The timing of surgical antimicrobial prophylaxis

Weber, Walter P; Marti, Walter R; Zwahlen, Marcel; Misteli, Heidi; Rosenthal, Rachel; Reck, Stefan; Fueglistaler, Philipp; Bolli, Martin; Trampuz, Andrej; Oertli, Daniel; Widmer, Andreas F (2008). The timing of surgical antimicrobial prophylaxis. Annals of surgery, 247(6), pp. 918-26. Hagerstown, Md.: Lippincott Williams & Wilkins 10.1097/SLA.0b013e31816c3fec

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OBJECTIVE: To obtain precise information on the optimal time window for surgical antimicrobial prophylaxis. SUMMARY BACKGROUND DATA: Although perioperative antimicrobial prophylaxis is a well-established strategy for reducing the risk of surgical site infections (SSI), the optimal timing for this procedure has yet to be precisely determined. Under today's recommendations, antibiotics may be administered within the final 2 hours before skin incision, ideally as close to incision time as possible. METHODS: In this prospective observational cohort study at Basel University Hospital we analyzed the incidence of SSI by the timing of antimicrobial prophylaxis in a consecutive series of 3836 surgical procedures. Surgical wounds and resulting infections were assessed to Centers for Disease Control and Prevention standards. Antimicrobial prophylaxis consisted in single-shot administration of 1.5 g of cefuroxime (plus 500 mg of metronidazole in colorectal surgery). RESULTS: The overall SSI rate was 4.7% (180 of 3836). In 49% of all procedures antimicrobial prophylaxis was administered within the final half hour. Multivariable logistic regression analyses showed a significant increase in the odds of SSI when antimicrobial prophylaxis was administered less than 30 minutes (crude odds ratio = 2.01; adjusted odds ratio = 1.95; 95% confidence interval, 1.4-2.8; P < 0.001) and 120 to 60 minutes (crude odds ratio = 1.75; adjusted odds ratio = 1.74; 95% confidence interval, 1.0-2.9; P = 0.035) as compared with the reference interval of 59 to 30 minutes before incision. CONCLUSIONS: When cefuroxime is used as a prophylactic antibiotic, administration 59 to 30 minutes before incision is more effective than administration during the last half hour.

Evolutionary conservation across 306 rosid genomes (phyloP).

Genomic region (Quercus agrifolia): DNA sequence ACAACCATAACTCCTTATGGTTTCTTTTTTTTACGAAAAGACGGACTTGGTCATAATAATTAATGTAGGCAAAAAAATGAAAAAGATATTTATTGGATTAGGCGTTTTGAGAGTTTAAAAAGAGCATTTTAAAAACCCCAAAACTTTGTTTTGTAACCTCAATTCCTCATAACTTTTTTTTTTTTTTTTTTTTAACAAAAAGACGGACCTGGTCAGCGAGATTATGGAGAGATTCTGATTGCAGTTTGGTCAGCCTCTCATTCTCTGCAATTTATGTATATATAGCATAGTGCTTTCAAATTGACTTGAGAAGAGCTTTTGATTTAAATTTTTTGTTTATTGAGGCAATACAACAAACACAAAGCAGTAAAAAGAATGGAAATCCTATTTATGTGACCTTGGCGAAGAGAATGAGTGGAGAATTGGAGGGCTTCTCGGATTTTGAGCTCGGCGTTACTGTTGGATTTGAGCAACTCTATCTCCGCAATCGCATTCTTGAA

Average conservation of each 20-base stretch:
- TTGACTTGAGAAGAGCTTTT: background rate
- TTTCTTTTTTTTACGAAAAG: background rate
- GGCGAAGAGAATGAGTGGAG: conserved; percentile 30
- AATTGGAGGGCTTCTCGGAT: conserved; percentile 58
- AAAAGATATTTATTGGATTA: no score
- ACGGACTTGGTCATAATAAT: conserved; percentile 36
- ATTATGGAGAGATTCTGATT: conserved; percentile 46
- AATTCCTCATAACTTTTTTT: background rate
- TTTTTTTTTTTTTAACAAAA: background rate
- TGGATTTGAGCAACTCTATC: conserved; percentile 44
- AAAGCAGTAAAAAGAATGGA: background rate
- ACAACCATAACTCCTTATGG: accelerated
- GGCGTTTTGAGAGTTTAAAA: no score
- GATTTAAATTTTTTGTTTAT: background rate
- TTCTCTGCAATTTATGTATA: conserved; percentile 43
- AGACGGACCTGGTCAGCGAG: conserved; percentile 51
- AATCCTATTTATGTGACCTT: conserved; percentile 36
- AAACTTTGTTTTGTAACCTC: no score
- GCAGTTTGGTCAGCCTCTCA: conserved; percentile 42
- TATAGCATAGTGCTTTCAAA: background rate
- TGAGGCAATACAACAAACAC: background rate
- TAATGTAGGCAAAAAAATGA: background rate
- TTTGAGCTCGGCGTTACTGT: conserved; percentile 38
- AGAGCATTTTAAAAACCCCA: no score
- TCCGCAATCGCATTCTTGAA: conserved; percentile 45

Item Type:

Journal Article (Original Article)


04 Faculty of Medicine > Pre-clinic Human Medicine > Institute of Social and Preventive Medicine (ISPM)

UniBE Contributor:

Zwahlen, Marcel






Lippincott Williams & Wilkins




Factscience Import

Date Deposited:

04 Oct 2013 15:04

Last Modified:

04 May 2014 23:19

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URI: (FactScience: 113524)

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